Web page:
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Advancing Nonviolence and Social Transformation

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Nonviolence is emerging as a topic of great interest in activist, academic and community settings. In particular, nonviolence is being recognized as a necessary component of constructive and sustainable social change. This book considers nonviolence in relationship to specific social, political, ecological and spiritual issues. Through case studies and examinations of social resistance, gender, the arts, and education, it provides specialists and non-specialists with a solid introduction to the importance and relevance of nonviolence in various contexts.

Advancing Nonviolence and Social Transformation is organized into five sections. The first section is a set of essays on various historical and contemporary perspectives on nonviolence. The second section consists of essays on philosophical and theoretical explorations of the topic. The third and fourth sections expand the scope of nonviolence into the areas of thought and action, including Indigenous resistance, student protests, human trafficking, intimate partner violence and ecological issues. The final section takes nonviolence into the study of wonder, music, education and hope. The book will be useful to anyone working in the theories and practices of social change.

Published: Nov 1, 2016

Book Contributors


Section Chapter Authors
Preliminaries
Foreword Elizabeth May
Acknowledgements Heather Eaton, Lauren Levesque
Introduction
Current Trends and New Perspectives on Nonviolent Theories Heather Eaton
Part I: Historical Perspectives
Chapter 1. Religion and Nonviolence Christopher Chapple
Chapter 2. The Gandhian Vision of Democracy Ramin Jahanbegloo
Chapter 3. Power Perfected in Weakness: The Paradox of Fighting for Peace Alain Tschudin
Chapter 4. A Brief History of the Power of Nonviolence in Canada Tamara Lorincz
Chapter 5. Gandhi in Action: Nonviolent Movements, Gandhi, and Contemporary Challenges Rajagopal P. V., Jill Carr-Harris
Part II: Philosophical and Theoretical Considerations
Chapter 6. Violence and Power: A Reading of Hannah Arendt's Distinction between Violence and Power Sophie Cloutier
Chapter 7. Victory: A Vacuous Concept? Richard Feist
Chapter 8. Reflecting on Gandhian Nonviolence: Is it a Counsel of Perfection for Religious Virtuosi? Noel Salmond
Chapter 9. No to War and Yes to So Much More: Pope Francis, Principled Nonviolence, and Positive Peace Christopher Hrynkow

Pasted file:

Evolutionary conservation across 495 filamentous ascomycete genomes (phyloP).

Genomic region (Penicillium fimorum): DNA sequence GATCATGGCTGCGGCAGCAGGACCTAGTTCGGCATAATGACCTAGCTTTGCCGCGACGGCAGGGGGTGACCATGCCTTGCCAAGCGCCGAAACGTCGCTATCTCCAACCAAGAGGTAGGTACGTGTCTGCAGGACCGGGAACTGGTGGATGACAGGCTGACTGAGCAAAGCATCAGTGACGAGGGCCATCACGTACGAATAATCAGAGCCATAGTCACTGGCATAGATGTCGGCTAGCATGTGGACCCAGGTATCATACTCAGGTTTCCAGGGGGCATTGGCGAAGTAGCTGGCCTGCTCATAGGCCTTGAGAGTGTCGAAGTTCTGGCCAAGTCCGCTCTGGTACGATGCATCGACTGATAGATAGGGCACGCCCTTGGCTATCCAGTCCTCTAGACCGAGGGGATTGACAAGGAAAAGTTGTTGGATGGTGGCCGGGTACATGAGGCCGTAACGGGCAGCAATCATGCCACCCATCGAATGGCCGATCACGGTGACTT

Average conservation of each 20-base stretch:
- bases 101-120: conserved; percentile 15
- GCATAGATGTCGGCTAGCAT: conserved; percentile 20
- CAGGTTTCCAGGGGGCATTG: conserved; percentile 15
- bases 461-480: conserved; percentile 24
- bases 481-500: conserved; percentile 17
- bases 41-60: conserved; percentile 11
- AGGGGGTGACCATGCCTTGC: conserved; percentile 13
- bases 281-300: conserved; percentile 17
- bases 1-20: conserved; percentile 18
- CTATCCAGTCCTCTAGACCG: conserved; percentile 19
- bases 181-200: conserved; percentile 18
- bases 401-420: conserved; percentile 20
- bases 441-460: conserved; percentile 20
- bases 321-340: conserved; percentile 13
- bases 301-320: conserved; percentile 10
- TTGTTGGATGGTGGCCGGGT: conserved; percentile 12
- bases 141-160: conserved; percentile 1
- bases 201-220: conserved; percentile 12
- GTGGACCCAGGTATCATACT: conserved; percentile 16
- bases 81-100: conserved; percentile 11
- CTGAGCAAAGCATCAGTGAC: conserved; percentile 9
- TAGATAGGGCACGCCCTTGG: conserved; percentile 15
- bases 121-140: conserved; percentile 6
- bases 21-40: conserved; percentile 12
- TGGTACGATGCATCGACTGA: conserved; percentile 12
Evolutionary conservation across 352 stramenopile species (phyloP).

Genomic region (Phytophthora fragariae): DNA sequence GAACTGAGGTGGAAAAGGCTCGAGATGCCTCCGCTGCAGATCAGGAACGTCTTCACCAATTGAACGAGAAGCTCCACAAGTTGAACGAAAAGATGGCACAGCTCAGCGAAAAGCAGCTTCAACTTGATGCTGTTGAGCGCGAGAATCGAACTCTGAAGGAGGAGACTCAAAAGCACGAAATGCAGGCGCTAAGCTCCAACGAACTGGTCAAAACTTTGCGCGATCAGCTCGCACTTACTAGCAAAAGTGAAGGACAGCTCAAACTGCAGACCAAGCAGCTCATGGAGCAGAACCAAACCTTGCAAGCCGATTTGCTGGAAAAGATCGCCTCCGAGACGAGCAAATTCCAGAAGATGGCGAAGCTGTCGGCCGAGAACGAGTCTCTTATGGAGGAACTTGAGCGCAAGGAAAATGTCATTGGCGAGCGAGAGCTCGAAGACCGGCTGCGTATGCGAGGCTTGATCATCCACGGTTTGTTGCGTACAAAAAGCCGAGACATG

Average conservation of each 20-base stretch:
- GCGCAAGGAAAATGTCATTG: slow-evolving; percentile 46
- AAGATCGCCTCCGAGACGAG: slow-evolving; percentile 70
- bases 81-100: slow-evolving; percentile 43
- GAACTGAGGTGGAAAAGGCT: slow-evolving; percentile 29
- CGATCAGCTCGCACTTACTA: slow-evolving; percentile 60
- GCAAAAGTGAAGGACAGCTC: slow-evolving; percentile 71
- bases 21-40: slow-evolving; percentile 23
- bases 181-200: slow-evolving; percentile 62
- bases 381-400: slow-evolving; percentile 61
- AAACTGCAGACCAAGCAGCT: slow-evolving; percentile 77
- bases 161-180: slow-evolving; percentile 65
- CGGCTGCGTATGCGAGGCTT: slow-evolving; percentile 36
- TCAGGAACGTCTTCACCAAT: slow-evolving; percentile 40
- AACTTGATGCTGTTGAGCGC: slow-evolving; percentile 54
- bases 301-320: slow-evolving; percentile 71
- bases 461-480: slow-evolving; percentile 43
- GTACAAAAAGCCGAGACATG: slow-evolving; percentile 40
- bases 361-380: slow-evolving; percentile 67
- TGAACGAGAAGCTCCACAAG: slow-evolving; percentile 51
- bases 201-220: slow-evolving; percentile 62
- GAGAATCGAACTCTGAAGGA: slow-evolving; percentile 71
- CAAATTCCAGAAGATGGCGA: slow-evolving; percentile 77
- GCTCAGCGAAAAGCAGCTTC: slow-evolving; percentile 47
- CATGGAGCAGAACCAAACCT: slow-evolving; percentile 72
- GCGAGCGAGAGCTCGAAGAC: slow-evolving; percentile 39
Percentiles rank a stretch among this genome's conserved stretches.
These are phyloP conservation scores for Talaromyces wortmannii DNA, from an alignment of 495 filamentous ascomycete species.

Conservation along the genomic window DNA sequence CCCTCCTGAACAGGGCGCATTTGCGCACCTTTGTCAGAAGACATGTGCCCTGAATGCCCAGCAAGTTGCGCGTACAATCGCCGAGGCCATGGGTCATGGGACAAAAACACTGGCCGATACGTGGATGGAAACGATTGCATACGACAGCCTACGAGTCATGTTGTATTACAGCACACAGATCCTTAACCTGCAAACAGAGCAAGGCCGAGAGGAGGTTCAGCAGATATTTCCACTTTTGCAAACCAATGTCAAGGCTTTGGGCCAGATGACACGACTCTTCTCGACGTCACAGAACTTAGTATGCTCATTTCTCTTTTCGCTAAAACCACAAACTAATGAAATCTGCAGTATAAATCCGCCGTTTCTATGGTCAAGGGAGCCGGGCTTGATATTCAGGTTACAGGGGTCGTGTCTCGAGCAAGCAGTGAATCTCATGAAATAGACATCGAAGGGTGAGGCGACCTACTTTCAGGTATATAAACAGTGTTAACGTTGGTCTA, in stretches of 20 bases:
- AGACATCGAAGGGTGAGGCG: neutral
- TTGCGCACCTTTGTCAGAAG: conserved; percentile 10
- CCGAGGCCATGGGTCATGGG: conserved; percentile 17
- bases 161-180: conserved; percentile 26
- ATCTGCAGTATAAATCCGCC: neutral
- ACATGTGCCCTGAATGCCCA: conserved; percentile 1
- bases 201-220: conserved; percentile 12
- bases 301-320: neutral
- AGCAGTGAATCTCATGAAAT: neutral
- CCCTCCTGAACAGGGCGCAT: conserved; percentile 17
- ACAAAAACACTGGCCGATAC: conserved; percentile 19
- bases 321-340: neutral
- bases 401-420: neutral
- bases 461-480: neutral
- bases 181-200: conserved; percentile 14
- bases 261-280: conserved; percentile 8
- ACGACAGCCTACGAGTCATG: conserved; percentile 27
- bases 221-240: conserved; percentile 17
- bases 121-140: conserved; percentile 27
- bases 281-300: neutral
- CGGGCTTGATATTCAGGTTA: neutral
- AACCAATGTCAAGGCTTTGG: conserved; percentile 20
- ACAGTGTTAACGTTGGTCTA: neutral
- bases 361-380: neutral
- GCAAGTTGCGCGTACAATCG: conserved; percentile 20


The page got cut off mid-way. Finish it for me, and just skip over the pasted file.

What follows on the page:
Part III: Nonviolence and Social Resistance - Chapter 10. Indigenous Voices
Come My Way Tara Williamson
IdleNoMore in Historical Context Glen Coulthard
The Idle No More Manifesto Jessica Gordan, Nina Wilson, Syliva McAdam, Sheelah McLean
Revolutionary Acts of Nonviolence Disempowers Opposition Waneek Horn-Miller
Part III: Nonviolence and Social Resistance
Chapter 11. Sex, Gender and Non-Violent Resistance to Human Trafficking: An NGO’s Response Eileen Kerwin Jones
Chapter 12: Women Seeking Safety: Nonviolent Responses to Intimate Partner Violence Catherine Holtmann
Chapter 13. Instrumentalizing the Ambiguity of Violence in the Carré Rouge: The Quebec Student Crisis of 2012 Marie Boglari, Martin Samson
Part IV: Nonviolence and Ecological Concerns
Chapter 14. Being in 'Rights' Relationship with Animals: The Importance of Political Visibility for Animals Nathan Townend
Chapter 15. Deep Green Violence: Our Animal Bodies as Sites of Resistance Todd LeVasseur
Chapter 16. Nurturing Peace by Subverting Violence in the Larger Community Paul Waldau
Part V: Nonviolence and Future Directions
Chapter 17. Wondering about Wonder as an Antidote to Our Violence against Earth Simon Appolloni
Chapter 18. Music and Nonviolence: Reflections on Possibility and Hope Lauren Levesque
Chapter 19. The Case for Child Honouring Raffi Cavoukian
Chapter 20. Violence, Nonviolence, Anti-violence and Contra-Violence in Environmental Education Practice Richard Kool
End Matter
Bibliography Heather Eaton, Lauren Levesque
Index Heather Eaton, Lauren Levesque

Reviews

Provides an invaluable contribution in making the case for a better world and a nonviolent future. By drawing together thinkers and doers across a wide range of disciplines, Heather Eaton and Lauren Michelle Levesque have created a solid analysis for social change.
Elizabeth May, Leader, Green Party Canada

Active nonviolence is the basis for the culture of peace now struggling to replace the old culture of war. Here is a studious, penetrating examination of the many sides of nonviolence. Students and civil society activists will benefit from this book.
Hon. Douglas Roche, former Canadian Senator and Ambassador for Disarmament

Nonviolence is the most important--and most neglected--path forward for humanity, and this breathtaking new collection offers many new insights into the way of nonviolence for our troubled world. I hope many will read it, discuss it, and share it widely so that together we can 'advance nonviolence' for positive social transformation for justice, disarmament and peace. We can all become nonviolent. We can all work for a more nonviolent world. We can all join the global grassroots movement for a new future of nonviolence. This wise book is a gift that can help us with the task ahead.
John Dear, activist, author, and Nobel Peace Prize Nominee